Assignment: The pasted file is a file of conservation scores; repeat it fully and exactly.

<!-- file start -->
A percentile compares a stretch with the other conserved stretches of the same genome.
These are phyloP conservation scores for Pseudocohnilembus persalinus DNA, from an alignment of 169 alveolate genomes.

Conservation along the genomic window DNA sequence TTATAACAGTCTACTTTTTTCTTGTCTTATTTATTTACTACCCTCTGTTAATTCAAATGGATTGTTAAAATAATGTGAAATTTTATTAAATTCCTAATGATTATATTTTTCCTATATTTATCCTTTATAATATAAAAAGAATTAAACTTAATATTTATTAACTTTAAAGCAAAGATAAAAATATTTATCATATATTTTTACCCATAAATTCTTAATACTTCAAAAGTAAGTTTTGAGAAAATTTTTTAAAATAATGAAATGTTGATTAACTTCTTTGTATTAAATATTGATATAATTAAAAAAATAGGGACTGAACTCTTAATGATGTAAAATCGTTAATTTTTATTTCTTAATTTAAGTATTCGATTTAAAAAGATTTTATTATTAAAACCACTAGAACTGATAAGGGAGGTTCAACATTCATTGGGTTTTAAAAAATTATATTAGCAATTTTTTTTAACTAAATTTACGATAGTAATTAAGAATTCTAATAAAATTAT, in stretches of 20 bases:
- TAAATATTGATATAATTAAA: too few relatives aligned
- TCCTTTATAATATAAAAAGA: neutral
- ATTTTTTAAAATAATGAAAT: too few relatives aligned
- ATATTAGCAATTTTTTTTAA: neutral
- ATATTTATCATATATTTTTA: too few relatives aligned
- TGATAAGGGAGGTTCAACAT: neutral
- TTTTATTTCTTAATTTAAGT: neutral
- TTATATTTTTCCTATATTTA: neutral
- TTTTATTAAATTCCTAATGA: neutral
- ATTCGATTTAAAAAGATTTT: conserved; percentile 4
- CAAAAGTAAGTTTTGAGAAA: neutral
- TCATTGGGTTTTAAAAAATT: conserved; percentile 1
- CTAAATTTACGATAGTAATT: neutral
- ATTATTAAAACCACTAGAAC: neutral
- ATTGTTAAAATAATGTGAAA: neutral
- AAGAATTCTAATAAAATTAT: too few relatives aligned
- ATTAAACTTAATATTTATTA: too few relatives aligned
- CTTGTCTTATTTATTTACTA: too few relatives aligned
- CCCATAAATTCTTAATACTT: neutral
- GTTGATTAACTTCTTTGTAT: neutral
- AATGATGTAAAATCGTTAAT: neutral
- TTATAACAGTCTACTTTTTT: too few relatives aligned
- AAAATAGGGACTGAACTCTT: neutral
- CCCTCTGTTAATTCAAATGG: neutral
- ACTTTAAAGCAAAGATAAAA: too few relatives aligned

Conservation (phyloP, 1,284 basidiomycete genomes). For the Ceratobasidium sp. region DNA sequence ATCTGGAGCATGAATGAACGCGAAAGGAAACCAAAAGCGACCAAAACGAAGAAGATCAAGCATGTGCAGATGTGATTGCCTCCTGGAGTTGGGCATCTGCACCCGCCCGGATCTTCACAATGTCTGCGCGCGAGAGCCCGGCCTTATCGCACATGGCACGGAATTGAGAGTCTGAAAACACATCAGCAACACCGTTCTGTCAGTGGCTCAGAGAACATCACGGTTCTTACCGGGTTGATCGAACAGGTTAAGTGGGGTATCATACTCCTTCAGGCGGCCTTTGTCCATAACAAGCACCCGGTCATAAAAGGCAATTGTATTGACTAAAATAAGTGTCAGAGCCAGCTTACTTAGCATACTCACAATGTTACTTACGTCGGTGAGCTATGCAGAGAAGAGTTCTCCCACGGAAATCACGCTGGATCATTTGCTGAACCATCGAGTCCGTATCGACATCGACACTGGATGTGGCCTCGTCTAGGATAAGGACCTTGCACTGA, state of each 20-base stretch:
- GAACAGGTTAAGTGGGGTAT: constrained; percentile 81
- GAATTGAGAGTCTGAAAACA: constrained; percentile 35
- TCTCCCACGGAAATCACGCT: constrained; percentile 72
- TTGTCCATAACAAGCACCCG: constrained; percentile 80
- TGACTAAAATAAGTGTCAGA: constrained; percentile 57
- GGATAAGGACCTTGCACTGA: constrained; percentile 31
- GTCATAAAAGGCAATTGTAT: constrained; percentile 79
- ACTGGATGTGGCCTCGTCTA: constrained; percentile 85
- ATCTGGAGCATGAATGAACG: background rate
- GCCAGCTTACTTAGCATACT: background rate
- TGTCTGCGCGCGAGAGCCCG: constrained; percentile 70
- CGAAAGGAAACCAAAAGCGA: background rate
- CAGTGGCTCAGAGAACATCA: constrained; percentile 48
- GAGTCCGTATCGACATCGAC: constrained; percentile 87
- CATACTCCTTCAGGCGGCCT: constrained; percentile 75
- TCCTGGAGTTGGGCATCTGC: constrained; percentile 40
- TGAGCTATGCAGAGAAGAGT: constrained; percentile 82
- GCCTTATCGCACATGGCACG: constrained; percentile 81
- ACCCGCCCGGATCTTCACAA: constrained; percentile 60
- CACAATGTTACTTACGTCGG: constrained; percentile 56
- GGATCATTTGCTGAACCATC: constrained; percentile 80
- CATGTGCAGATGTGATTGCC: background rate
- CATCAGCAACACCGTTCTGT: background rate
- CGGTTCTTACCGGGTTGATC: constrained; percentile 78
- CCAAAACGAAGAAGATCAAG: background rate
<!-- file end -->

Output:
A percentile compares a stretch with the other conserved stretches of the same genome.
These are phyloP conservation scores for Pseudocohnilembus persalinus DNA, from an alignment of 169 alveolate genomes.

Conservation along the genomic window DNA sequence TTATAACAGTCTACTTTTTTCTTGTCTTATTTATTTACTACCCTCTGTTAATTCAAATGGATTGTTAAAATAATGTGAAATTTTATTAAATTCCTAATGATTATATTTTTCCTATATTTATCCTTTATAATATAAAAAGAATTAAACTTAATATTTATTAACTTTAAAGCAAAGATAAAAATATTTATCATATATTTTTACCCATAAATTCTTAATACTTCAAAAGTAAGTTTTGAGAAAATTTTTTAAAATAATGAAATGTTGATTAACTTCTTTGTATTAAATATTGATATAATTAAAAAAATAGGGACTGAACTCTTAATGATGTAAAATCGTTAATTTTTATTTCTTAATTTAAGTATTCGATTTAAAAAGATTTTATTATTAAAACCACTAGAACTGATAAGGGAGGTTCAACATTCATTGGGTTTTAAAAAATTATATTAGCAATTTTTTTTAACTAAATTTACGATAGTAATTAAGAATTCTAATAAAATTAT, in stretches of 20 bases:
- TAAATATTGATATAATTAAA: too few relatives aligned
- TCCTTTATAATATAAAAAGA: neutral
- ATTTTTTAAAATAATGAAAT: too few relatives aligned
- ATATTAGCAATTTTTTTTAA: neutral
- ATATTTATCATATATTTTTA: too few relatives aligned
- TGATAAGGGAGGTTCAACAT: neutral
- TTTTATTTCTTAATTTAAGT: neutral
- TTATATTTTTCCTATATTTA: neutral
- TTTTATTAAATTCCTAATGA: neutral
- ATTCGATTTAAAAAGATTTT: conserved; percentile 4
- CAAAAGTAAGTTTTGAGAAA: neutral
- TCATTGGGTTTTAAAAAATT: conserved; percentile 1
- CTAAATTTACGATAGTAATT: neutral
- ATTATTAAAACCACTAGAAC: neutral
- ATTGTTAAAATAATGTGAAA: neutral
- AAGAATTCTAATAAAATTAT: too few relatives aligned
- ATTAAACTTAATATTTATTA: too few relatives aligned
- CTTGTCTTATTTATTTACTA: too few relatives aligned
- CCCATAAATTCTTAATACTT: neutral
- GTTGATTAACTTCTTTGTAT: neutral
- AATGATGTAAAATCGTTAAT: neutral
- TTATAACAGTCTACTTTTTT: too few relatives aligned
- AAAATAGGGACTGAACTCTT: neutral
- CCCTCTGTTAATTCAAATGG: neutral
- ACTTTAAAGCAAAGATAAAA: too few relatives aligned

Conservation (phyloP, 1,284 basidiomycete genomes). For the Ceratobasidium sp. region DNA sequence ATCTGGAGCATGAATGAACGCGAAAGGAAACCAAAAGCGACCAAAACGAAGAAGATCAAGCATGTGCAGATGTGATTGCCTCCTGGAGTTGGGCATCTGCACCCGCCCGGATCTTCACAATGTCTGCGCGCGAGAGCCCGGCCTTATCGCACATGGCACGGAATTGAGAGTCTGAAAACACATCAGCAACACCGTTCTGTCAGTGGCTCAGAGAACATCACGGTTCTTACCGGGTTGATCGAACAGGTTAAGTGGGGTATCATACTCCTTCAGGCGGCCTTTGTCCATAACAAGCACCCGGTCATAAAAGGCAATTGTATTGACTAAAATAAGTGTCAGAGCCAGCTTACTTAGCATACTCACAATGTTACTTACGTCGGTGAGCTATGCAGAGAAGAGTTCTCCCACGGAAATCACGCTGGATCATTTGCTGAACCATCGAGTCCGTATCGACATCGACACTGGATGTGGCCTCGTCTAGGATAAGGACCTTGCACTGA, state of each 20-base stretch:
- GAACAGGTTAAGTGGGGTAT: constrained; percentile 81
- GAATTGAGAGTCTGAAAACA: constrained; percentile 35
- TCTCCCACGGAAATCACGCT: constrained; percentile 72
- TTGTCCATAACAAGCACCCG: constrained; percentile 80
- TGACTAAAATAAGTGTCAGA: constrained; percentile 57
- GGATAAGGACCTTGCACTGA: constrained; percentile 31
- GTCATAAAAGGCAATTGTAT: constrained; percentile 79
- ACTGGATGTGGCCTCGTCTA: constrained; percentile 85
- ATCTGGAGCATGAATGAACG: background rate
- GCCAGCTTACTTAGCATACT: background rate
- TGTCTGCGCGCGAGAGCCCG: constrained; percentile 70
- CGAAAGGAAACCAAAAGCGA: background rate
- CAGTGGCTCAGAGAACATCA: constrained; percentile 48
- GAGTCCGTATCGACATCGAC: constrained; percentile 87
- CATACTCCTTCAGGCGGCCT: constrained; percentile 75
- TCCTGGAGTTGGGCATCTGC: constrained; percentile 40
- TGAGCTATGCAGAGAAGAGT: constrained; percentile 82
- GCCTTATCGCACATGGCACG: constrained; percentile 81
- ACCCGCCCGGATCTTCACAA: constrained; percentile 60
- CACAATGTTACTTACGTCGG: constrained; percentile 56
- GGATCATTTGCTGAACCATC: constrained; percentile 80
- CATGTGCAGATGTGATTGCC: background rate
- CATCAGCAACACCGTTCTGT: background rate
- CGGTTCTTACCGGGTTGATC: constrained; percentile 78
- CCAAAACGAAGAAGATCAAG: background rate